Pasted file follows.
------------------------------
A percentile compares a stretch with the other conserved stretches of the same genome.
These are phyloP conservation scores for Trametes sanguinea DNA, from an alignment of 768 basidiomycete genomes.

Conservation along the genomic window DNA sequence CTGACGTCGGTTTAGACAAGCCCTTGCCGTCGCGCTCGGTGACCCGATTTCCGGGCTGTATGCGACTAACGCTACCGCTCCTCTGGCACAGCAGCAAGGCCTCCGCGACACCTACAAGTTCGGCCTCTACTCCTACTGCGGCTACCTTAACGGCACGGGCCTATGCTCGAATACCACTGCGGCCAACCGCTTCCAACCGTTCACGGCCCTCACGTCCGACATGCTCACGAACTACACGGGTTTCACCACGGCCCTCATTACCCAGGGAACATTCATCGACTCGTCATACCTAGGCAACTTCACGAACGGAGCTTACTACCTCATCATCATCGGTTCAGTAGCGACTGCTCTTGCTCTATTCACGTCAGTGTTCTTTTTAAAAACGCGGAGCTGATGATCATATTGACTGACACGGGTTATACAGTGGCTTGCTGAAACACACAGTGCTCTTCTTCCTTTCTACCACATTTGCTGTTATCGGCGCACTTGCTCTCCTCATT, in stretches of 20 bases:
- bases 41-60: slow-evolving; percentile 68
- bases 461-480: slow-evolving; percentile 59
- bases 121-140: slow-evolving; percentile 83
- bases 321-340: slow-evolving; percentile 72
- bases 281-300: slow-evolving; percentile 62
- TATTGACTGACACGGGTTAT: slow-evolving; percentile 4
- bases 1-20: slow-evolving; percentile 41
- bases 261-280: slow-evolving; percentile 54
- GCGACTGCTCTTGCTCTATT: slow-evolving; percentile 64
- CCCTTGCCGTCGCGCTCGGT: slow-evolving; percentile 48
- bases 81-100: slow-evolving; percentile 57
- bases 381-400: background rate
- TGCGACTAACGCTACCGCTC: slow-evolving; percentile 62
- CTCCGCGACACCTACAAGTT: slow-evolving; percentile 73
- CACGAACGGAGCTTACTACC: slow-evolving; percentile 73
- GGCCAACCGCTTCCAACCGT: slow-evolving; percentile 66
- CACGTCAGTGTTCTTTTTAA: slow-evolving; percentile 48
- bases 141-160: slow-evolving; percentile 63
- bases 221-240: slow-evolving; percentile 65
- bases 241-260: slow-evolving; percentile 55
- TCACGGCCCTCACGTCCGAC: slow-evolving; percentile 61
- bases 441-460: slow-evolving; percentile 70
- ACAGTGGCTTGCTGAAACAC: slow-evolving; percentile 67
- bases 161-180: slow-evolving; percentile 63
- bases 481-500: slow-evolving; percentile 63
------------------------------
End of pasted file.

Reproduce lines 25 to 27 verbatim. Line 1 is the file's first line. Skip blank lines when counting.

- bases 441-460: slow-evolving; percentile 70
- ACAGTGGCTTGCTGAAACAC: slow-evolving; percentile 67
- bases 161-180: slow-evolving; percentile 63